After another season of North Fork gridlock, the North Fork Traffic Task Force met recently to begin brainstorming solutions for 2019.
A recent meeting, according to Riverhead Supervisor Laura Jens-Smith, brought a broad range of officials from the Metropolitan Transportation Authority, Suffolk County Transit Bus, state Department of Transportation, the Long Island Farm Bureau, Harbes Farm, Southold Town and police departments from both towns together to discuss traffic and other safety concerns.
She said the initial meeting sought to identify what and where the problems are. “We don’t really have constant traffic issues,” she said, pointing out the peak between September and November. “Being able to define the problem clearly allows us to really hone in and be able to address some of the issues that are going on,” the supervisor said.
Harbes Farm, located on Sound Avenue, has become a scapegoat for traffic congestion along the two-lane road.
“[Harbes] has been very cooperative. Last year, after some issues, they engaged with a traffic study company who came in and helped them make some changes to their farm,” Ms. Jens-Smith said.
The changes include how patrons enter and exit the properties and where parking lots are located. “They also did some congestion pricing where it was cheaper to get in in the morning than it was midday, so that helped alleviate some of the times people were coming in,” she said.
The supervisor also suggested taking some direction from Southold Town, where road special events, such as cycling races and runs, are barred at the height of the season. “That may be something we want to look at,” she said.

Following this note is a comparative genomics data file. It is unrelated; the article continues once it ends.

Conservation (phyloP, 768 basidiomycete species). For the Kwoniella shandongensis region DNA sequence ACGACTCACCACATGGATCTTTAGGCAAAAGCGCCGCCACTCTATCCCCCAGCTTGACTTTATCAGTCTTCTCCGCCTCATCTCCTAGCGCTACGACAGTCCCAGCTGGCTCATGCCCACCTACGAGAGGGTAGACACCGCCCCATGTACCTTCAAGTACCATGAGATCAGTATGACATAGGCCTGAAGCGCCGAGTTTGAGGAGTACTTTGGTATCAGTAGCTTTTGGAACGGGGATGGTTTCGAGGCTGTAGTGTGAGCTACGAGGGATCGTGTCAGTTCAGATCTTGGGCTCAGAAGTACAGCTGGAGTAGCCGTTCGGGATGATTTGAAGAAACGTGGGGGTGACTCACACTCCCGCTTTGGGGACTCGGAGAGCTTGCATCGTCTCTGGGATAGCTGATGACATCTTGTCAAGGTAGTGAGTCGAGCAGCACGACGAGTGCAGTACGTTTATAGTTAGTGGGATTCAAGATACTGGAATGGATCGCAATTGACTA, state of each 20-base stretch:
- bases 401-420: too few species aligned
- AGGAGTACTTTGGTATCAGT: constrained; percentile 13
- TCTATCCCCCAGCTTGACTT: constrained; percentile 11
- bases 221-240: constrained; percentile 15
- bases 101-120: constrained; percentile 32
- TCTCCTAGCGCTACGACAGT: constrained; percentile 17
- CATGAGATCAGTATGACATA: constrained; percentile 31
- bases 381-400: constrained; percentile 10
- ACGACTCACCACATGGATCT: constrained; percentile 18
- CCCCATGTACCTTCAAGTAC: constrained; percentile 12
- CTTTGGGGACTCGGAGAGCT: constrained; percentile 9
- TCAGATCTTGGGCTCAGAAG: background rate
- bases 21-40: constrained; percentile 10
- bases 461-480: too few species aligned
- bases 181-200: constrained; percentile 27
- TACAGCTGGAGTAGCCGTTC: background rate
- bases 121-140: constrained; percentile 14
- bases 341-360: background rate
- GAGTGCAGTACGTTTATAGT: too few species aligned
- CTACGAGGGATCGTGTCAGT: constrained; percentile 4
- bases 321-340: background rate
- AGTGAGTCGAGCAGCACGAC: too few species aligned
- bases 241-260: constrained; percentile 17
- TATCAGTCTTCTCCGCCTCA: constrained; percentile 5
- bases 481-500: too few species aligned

At the meeting, Southold officials also suggested that traffic jams in Riverhead could be hurting some business further east. Ms. Jens-Smith said the MTA could help by eventually providing a scoot train from Riverhead to Greenport during peak times, as they do during the Greenport Maritime Festival. “It’s funny, because [the MTA] said during the Maritime Festival, most that rode those trains were local,” Ms. Jens-Smith said.
Other ideas floated include creating a temporary third lane with cones on Sound Avenue to help traffic flow and to reach out to the agency that assisted the town of Southampton during the U.S. Open golf tournament in June. “At the U.S. Open they did an extra lane with cones, and they felt it worked very well,” said Councilwoman Catherine Kent.
Officials agreed that there was no one-size-fits-all solution that will eliminate all traffic woes.
“I think it’s a great idea to meet in the off-season and maybe pound out some solutions before the pumpkins start again,” Ms. Kent said. “We have to keep trying to do something.”